Please explain this passage from "The Effects of Tragedy" (section 15) in Edmund Burke's A Philosophical Enquiry into the Origin of Our Ideas of the Sublime and Beautiful:
I believe that this notion of our having a simple pain in the reality, yet a delight in the representation, arises from hence, that we do not sufficiently distinguish what we would by no means chuse to do, from what we should be eager enough to see if it was once done. We delight in seeing things, which so far from doing, our heartiest wishes would be to see redressed. This noble capital, the pride of England and of Europe, I believe no man is so strangely wicked as to desire to see destroyed by a conflagration or an earthquake, though he should be removed himself to the greatest distance from the danger. But suppose such a fatal accident to have happened, what numbers from all parts would croud to behold the ruins, and amongst them many who would have been content never to have seen London in its glory? Nor is it either in real or fictitious distresses, our immunity from them which produces our delight; in my own mind I can discover nothing like it. I apprehend that this mistake is owing to a sort of sophism, by which we are frequently imposed upon; it arises from our not distinguishing between what is indeed a necessary condition to our doing or suffering any thing in general, and what is the cause of some particular act. If a man kills me with a sword, it is a necessary condition to this that we should have been both of us alive before the fact; and yet it would be absurd to say, that our being both living creatures was the cause of his crime and of my death.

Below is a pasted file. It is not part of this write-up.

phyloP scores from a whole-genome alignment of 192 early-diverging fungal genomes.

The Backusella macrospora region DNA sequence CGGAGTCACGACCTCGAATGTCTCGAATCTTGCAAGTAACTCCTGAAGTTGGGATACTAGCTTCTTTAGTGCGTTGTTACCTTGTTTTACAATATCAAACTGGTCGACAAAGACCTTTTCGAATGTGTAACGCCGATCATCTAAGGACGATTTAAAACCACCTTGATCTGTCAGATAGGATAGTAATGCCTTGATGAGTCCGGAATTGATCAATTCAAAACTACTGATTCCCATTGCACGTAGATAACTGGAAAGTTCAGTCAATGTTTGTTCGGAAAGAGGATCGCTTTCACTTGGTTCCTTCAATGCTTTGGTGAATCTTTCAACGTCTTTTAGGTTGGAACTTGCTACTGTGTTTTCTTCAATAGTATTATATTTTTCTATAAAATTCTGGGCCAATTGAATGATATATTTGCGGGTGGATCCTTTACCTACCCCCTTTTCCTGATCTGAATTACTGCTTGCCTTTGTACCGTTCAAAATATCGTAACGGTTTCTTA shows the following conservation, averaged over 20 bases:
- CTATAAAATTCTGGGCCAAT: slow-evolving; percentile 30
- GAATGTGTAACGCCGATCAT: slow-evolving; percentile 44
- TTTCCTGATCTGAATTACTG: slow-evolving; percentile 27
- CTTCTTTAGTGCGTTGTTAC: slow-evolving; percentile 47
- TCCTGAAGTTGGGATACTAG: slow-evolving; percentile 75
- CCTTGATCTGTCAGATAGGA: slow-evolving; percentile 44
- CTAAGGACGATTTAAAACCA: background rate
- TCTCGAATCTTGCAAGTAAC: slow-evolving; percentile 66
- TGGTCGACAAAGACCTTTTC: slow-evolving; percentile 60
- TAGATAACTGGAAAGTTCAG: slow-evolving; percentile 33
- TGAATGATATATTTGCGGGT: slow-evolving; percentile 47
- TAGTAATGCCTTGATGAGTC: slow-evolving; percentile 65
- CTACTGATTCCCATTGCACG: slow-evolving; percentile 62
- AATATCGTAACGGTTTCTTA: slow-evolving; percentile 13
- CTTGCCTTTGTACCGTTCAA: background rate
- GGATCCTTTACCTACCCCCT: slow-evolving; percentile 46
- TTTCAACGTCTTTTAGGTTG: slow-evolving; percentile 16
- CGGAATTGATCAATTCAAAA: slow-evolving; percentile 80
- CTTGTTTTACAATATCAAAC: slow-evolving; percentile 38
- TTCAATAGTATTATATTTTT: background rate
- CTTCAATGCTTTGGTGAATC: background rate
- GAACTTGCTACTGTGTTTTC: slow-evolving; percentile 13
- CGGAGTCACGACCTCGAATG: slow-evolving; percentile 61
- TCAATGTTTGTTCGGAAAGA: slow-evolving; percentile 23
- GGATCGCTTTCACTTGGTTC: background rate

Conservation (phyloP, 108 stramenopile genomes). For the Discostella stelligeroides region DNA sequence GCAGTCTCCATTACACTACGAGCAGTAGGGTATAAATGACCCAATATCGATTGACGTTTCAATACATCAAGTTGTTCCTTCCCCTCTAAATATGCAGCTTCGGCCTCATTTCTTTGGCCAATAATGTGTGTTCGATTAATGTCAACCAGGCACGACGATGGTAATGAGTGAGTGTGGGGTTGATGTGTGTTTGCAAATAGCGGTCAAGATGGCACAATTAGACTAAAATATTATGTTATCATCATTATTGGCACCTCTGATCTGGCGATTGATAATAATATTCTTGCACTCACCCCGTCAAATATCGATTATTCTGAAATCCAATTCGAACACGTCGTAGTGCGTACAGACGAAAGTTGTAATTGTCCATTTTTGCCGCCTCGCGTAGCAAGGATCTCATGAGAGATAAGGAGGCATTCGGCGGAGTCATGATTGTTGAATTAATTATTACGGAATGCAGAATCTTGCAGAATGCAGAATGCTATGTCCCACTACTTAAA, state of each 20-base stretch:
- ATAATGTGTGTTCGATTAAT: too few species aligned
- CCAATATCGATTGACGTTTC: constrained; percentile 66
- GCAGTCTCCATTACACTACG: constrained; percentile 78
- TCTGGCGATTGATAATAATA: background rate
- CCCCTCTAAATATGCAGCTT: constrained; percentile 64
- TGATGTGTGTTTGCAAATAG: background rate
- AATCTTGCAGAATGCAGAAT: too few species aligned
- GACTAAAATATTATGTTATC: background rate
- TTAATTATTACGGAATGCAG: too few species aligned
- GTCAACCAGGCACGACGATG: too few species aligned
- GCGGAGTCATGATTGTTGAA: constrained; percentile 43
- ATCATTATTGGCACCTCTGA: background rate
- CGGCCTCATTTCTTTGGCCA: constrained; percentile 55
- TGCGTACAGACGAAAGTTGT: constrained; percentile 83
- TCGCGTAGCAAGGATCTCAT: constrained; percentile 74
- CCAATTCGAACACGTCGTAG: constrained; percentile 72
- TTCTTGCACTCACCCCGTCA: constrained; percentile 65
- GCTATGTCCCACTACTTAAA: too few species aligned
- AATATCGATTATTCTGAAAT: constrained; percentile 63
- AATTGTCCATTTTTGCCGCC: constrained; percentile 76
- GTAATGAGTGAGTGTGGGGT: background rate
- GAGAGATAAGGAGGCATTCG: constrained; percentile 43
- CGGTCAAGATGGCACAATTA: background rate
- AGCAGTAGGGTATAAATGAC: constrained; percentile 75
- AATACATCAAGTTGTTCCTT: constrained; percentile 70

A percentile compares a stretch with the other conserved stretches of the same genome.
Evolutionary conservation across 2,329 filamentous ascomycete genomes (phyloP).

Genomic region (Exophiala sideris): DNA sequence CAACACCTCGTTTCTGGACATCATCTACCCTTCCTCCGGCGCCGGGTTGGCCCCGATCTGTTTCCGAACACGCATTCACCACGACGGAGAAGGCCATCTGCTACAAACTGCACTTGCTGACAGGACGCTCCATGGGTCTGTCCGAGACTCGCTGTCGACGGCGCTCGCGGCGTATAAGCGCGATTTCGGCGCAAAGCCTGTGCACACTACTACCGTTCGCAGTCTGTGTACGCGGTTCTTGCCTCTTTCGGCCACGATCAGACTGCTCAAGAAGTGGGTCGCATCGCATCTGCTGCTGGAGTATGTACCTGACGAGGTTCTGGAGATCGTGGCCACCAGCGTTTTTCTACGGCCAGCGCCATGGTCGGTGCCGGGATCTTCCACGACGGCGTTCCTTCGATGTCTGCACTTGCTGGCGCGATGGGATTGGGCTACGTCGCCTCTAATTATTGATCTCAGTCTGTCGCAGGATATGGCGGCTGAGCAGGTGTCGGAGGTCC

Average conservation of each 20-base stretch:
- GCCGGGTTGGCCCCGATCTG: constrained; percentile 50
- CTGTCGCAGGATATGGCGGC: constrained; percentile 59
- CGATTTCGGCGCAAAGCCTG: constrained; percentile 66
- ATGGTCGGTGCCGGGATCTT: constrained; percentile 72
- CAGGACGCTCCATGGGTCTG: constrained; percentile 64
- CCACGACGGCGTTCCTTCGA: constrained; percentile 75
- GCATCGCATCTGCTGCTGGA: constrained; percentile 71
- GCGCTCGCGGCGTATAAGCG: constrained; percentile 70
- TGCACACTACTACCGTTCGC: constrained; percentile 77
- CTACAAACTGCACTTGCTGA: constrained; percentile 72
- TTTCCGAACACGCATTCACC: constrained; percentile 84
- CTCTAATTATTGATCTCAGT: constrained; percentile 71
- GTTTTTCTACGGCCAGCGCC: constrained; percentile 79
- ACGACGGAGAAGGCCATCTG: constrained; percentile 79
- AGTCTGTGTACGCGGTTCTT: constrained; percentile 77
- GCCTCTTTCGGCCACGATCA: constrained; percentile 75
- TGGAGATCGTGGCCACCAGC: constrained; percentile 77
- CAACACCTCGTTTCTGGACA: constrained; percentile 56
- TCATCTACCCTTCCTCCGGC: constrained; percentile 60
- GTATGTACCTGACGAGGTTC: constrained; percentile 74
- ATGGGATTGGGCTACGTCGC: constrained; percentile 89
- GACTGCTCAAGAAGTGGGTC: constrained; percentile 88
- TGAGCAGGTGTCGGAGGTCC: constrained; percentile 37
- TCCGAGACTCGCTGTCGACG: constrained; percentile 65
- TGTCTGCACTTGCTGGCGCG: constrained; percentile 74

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Latest answer posted February 06, 2014 at 3:28:34 PM